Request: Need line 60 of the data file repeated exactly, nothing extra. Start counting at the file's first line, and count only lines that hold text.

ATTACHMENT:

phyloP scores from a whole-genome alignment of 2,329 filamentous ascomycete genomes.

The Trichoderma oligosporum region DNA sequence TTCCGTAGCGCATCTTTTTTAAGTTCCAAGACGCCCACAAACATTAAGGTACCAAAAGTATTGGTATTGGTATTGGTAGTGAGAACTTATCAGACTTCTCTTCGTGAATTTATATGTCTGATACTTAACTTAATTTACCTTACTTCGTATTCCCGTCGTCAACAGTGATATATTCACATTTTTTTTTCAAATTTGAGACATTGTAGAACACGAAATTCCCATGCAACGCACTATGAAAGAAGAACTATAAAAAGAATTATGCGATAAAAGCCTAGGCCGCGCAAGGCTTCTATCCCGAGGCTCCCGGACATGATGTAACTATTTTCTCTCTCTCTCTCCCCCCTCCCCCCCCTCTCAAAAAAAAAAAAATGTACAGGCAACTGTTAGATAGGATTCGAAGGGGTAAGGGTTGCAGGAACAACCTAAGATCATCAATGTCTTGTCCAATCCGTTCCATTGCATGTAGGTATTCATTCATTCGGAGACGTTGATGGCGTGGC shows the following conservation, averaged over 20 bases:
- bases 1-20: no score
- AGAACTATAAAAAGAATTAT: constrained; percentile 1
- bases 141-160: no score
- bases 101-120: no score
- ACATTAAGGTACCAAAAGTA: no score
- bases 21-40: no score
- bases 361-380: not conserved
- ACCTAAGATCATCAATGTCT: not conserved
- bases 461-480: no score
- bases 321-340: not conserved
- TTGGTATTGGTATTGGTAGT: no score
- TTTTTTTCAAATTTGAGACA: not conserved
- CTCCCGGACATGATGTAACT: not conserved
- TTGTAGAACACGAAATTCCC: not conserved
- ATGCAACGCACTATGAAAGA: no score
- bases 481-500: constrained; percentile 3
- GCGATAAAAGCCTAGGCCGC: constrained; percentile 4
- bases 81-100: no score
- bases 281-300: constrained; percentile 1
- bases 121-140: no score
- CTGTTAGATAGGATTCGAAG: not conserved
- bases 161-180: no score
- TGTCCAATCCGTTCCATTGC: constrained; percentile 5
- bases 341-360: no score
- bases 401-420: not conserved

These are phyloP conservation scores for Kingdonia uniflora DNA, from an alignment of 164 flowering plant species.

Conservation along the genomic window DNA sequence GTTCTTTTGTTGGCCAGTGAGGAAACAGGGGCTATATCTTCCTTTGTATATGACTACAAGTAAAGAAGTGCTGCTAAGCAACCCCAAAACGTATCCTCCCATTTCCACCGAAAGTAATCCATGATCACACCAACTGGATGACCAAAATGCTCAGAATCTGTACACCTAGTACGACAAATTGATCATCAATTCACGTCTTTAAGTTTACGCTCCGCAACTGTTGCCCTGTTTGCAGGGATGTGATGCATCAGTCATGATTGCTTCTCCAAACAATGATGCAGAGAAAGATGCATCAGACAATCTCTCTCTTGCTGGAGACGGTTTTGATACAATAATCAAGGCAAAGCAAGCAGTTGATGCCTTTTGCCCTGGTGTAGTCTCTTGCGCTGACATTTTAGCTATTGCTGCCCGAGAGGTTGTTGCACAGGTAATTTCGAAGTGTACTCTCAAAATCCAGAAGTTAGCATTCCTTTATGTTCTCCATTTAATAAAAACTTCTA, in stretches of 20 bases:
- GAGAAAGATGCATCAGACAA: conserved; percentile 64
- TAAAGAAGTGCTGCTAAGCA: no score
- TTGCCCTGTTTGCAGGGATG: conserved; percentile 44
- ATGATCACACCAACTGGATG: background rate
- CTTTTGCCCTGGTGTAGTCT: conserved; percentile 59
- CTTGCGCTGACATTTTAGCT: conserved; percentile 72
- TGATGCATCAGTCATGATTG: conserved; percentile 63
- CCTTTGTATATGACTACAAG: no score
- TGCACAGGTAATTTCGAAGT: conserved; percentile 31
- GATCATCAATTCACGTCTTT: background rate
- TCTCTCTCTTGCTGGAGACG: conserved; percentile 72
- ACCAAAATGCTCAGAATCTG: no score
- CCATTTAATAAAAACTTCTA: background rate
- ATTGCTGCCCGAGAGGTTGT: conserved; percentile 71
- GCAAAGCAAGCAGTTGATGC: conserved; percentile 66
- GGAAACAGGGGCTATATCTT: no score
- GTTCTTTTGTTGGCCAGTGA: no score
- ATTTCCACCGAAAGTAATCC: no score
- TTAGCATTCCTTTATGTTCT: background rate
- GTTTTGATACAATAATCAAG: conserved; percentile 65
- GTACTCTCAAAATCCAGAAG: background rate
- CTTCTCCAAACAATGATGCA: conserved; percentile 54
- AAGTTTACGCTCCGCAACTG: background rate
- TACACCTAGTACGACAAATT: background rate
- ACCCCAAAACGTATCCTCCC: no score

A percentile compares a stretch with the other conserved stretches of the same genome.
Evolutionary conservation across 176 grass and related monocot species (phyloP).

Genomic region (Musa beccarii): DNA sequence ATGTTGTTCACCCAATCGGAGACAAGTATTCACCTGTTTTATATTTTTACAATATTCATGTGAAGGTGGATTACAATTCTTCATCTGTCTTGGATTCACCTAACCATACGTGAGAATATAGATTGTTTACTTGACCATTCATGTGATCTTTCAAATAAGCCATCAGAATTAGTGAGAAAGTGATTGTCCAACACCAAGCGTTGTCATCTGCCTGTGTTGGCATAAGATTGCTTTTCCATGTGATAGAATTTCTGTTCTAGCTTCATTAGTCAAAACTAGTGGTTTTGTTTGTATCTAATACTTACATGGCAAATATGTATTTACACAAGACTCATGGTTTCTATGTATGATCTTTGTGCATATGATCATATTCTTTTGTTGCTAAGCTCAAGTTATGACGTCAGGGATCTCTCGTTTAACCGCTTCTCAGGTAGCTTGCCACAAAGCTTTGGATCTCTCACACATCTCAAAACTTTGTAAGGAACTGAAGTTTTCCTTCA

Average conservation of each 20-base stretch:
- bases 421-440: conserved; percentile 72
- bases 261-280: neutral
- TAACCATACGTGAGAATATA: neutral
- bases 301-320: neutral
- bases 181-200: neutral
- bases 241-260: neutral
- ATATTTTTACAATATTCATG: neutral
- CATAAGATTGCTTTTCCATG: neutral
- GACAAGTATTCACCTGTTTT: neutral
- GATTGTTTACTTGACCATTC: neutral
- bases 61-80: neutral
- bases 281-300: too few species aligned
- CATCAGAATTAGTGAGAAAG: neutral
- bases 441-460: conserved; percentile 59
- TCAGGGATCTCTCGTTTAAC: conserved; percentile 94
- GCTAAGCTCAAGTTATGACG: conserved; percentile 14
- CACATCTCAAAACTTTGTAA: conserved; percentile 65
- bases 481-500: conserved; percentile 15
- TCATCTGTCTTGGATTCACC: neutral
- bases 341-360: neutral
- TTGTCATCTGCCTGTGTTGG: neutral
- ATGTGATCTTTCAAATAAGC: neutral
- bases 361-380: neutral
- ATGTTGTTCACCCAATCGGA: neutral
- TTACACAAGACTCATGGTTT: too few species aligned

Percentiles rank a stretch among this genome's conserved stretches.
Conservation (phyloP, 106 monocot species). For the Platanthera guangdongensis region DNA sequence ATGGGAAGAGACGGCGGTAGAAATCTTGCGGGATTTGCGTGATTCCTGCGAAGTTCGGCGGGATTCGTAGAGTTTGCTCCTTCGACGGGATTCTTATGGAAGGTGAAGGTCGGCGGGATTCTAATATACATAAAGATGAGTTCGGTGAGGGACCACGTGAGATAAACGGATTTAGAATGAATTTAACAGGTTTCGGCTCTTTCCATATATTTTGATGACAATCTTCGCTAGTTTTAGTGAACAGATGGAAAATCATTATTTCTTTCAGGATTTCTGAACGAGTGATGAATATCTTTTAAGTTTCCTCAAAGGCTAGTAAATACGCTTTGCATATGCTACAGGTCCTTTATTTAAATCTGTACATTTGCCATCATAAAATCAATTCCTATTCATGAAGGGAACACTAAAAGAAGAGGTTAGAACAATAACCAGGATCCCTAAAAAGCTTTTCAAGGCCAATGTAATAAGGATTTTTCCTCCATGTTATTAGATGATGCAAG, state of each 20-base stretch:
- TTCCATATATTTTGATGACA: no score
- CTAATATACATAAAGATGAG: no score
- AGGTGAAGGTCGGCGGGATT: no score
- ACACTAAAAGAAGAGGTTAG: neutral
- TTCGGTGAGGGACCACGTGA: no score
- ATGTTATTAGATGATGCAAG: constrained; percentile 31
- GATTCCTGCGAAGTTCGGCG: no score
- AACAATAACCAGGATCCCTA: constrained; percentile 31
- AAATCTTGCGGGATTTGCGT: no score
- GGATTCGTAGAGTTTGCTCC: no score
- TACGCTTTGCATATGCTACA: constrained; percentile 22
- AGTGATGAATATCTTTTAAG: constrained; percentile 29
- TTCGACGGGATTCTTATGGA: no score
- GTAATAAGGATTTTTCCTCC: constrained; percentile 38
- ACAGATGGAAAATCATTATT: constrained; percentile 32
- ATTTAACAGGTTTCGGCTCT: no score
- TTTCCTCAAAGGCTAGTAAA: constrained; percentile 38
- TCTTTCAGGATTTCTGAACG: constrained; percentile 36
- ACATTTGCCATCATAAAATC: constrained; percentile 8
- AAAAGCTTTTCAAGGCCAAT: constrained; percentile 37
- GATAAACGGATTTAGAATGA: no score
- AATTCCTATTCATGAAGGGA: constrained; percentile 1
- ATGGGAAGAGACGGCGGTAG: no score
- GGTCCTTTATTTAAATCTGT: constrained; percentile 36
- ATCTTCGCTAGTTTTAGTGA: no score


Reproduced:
- bases 261-280: neutral